For many of us, sitting around the table with extended family is a very important part of our Christmas celebration. In my family of origin, the traditional menu included turkey and dressing, while dessert was always iced sugar cookies and fruit salad with cubes of red and green Jell-O. I’m sure each family has its own well-worn food customs. But when you become part of a new family, sometimes you need to adopt new food traditions.
At my first Christmas dinner with the Draper family, the menu was very familiar, except that dessert included something I had never had before—steamed Christmas pudding. It was served warm with a choice of butterscotch sauce or hard sauce, and was quite delicious. Since I married into that family, steamed pudding also became part of my tradition, although I’ve never seen the appeal of hard sauce. As the years have gone by, making this Christmas treat also has become part of my to-do list in December.
The recipe calls for lots of raisins, candied peel and glazed cherries. While the ingredients bear some similarity to fruit cake, the texture is quite different. My mother-in-law always put the batter into a coffee tin and steamed it in a pressure cooker, but when I took over I found it simpler to use a Bundt cake pan or a bowl. The family was gracious enough not to comment that it was no longer the traditional shape. Later, I began substituting shortening or butter for the traditional suet, and still no one complained, so I never went back to scouring the grocery stores for suet. I also cut the recipe in half.
The Draper family came to Canada in the early years of the 20th century, coming from Norfolk, England. The family of my husband’s maternal grandmother were also English immigrants who came to Winnipeg in 1902 and settled in Alberta five years later. Neither family had any background in farming, and the early years were a challenge, but they eventually found their feet.
Ethel Draper, my husband’s paternal grandmother, was married in Calgary and moved to Ottawa with her husband and baby in 1916. She must have felt quite isolated at first, far from her parents and siblings in Alberta. A few years later, she began a scrapbook of recipes, not only for things to eat, but also recipes for cough medicine, mustard plaster and salves for burns. The scrapbook is in tatters now, but I’m sure it was important to this young mother more than 100 years ago.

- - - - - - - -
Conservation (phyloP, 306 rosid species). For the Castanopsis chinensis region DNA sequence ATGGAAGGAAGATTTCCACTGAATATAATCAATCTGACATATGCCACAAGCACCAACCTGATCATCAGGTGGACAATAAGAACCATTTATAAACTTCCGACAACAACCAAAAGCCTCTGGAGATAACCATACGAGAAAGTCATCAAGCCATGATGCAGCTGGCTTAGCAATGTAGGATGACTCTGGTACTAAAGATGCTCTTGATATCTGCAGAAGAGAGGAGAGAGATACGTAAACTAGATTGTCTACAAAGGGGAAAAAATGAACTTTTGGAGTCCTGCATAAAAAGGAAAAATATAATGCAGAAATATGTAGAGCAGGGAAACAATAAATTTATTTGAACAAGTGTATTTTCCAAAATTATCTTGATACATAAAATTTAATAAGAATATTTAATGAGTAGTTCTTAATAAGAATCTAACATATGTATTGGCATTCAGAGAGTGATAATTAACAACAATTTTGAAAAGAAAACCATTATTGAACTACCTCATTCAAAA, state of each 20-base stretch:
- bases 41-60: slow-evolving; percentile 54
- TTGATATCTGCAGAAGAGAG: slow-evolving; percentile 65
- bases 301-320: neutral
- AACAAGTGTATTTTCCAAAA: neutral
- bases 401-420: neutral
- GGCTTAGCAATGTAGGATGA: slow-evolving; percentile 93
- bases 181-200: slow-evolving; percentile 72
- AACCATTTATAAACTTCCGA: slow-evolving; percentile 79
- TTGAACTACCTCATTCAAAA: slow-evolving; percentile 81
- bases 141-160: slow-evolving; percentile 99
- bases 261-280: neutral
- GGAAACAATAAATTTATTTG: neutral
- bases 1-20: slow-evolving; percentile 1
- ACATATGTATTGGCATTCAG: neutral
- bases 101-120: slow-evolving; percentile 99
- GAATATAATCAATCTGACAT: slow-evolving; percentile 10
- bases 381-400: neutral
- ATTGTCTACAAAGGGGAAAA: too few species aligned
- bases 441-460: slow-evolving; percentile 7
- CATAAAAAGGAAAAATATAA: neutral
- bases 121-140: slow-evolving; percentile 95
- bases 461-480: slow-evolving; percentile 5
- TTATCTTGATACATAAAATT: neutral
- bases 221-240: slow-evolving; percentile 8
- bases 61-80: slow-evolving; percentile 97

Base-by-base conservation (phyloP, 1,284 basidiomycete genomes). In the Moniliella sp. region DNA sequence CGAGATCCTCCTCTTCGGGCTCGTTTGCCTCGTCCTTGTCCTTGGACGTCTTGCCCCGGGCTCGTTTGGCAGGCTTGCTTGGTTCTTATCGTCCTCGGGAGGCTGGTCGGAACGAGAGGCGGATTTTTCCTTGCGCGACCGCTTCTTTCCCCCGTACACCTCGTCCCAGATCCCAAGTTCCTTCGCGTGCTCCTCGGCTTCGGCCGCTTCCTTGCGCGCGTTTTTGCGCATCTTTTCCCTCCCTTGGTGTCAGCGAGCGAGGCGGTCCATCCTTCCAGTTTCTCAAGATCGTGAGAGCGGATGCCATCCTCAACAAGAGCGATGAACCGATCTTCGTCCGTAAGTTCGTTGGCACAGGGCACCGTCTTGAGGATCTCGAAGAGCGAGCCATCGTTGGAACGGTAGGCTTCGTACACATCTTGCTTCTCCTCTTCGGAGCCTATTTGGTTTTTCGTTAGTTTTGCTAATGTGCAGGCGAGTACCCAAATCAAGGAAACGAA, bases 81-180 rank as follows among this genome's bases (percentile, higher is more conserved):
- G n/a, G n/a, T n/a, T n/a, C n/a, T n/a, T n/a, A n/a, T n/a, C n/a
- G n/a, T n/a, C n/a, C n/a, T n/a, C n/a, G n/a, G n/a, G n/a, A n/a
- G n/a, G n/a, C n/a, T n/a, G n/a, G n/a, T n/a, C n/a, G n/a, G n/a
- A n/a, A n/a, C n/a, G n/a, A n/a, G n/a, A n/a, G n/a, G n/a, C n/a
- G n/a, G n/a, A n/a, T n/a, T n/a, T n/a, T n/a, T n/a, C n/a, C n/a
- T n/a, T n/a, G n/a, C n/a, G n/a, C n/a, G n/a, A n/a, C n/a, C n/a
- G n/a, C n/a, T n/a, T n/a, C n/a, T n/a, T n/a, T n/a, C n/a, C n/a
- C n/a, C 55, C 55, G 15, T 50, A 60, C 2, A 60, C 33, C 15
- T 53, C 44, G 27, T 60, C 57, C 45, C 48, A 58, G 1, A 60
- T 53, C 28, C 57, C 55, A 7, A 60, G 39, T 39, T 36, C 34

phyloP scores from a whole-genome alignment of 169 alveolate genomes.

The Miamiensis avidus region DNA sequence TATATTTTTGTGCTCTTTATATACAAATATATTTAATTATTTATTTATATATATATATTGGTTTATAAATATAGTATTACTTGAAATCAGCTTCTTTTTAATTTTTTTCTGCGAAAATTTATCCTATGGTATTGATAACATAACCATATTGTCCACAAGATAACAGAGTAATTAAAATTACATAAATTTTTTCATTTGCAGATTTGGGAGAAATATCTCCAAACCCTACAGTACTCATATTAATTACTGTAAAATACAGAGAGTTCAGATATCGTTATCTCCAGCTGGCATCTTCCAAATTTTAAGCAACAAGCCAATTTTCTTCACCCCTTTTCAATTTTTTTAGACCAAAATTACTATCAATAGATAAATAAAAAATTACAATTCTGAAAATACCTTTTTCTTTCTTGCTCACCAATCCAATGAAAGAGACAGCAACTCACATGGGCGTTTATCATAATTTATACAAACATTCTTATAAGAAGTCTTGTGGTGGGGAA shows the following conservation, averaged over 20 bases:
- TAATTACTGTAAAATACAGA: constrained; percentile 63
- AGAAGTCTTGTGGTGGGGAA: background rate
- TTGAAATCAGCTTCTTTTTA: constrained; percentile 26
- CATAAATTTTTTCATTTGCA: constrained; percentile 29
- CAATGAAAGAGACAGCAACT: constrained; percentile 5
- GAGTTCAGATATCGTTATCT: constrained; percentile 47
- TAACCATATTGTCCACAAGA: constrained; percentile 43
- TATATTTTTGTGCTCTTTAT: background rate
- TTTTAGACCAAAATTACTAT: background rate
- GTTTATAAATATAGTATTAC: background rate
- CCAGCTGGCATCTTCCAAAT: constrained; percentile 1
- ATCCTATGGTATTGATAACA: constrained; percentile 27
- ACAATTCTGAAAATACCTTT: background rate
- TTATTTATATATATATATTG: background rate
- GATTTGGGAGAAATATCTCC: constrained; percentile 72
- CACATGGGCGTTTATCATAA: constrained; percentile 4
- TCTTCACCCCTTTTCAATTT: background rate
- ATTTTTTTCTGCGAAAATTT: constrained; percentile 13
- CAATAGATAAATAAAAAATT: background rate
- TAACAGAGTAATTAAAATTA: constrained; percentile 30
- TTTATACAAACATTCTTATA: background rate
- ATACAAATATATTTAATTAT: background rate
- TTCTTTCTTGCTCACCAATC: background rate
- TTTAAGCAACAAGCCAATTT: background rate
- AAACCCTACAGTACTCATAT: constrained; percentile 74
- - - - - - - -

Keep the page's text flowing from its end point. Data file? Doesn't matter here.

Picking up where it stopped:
In the collection is a hand-written recipe for “Xmas pudding (Mother’s).” Perhaps each year when she made this dessert she thought about her mother and her far-away family, because travel between Ottawa and Ponoka, Alta., would have been rare. The recipe certainly is large enough to feed many relatives; a note with the recipe says it will make a five-pound honey pail size, and two fair-sized puddings in basins.
When the Draper family gets together around the table for a Christmas meal every year, we are following a long family tradition. My mother-in-law did not use her mother-in-law’s recipe, probably because she needed things measured in cups rather than pounds. The recipe handed down to me came from “Aunt Nancy,” a family friend who was an English war bride. I’m sure it, too, is an old recipe, because the instructions say to dissolve the baking soda in a bit of water. The Drapers were teetotallers, so the pudding was never doused with liquor and set afire, and the hard sauce did not include brandy.
This year, the extended Draper family will not be gathering around a table at Christmas, but the pudding is made and will be shared with each household. The future of this tradition is not clear because my children do not care for Christmas pudding and their cousins are somewhat ambivalent. They much prefer the cookies that are also on the table.
We are blessed with so many good things to eat and we all have our own preferences. As someone descended from a long line of Swiss Mennonites, I think it is interesting to be part of a multi-generational tradition of serving old-fashioned steamed pudding at Christmas.
Find the Christmas pudding and sauce recipes at canadianmennonite.org/christmas-pudding-recipe.
If you have a favourite recipe and a story of how it helped build connections between people, contact Barb Draper at email@example.com.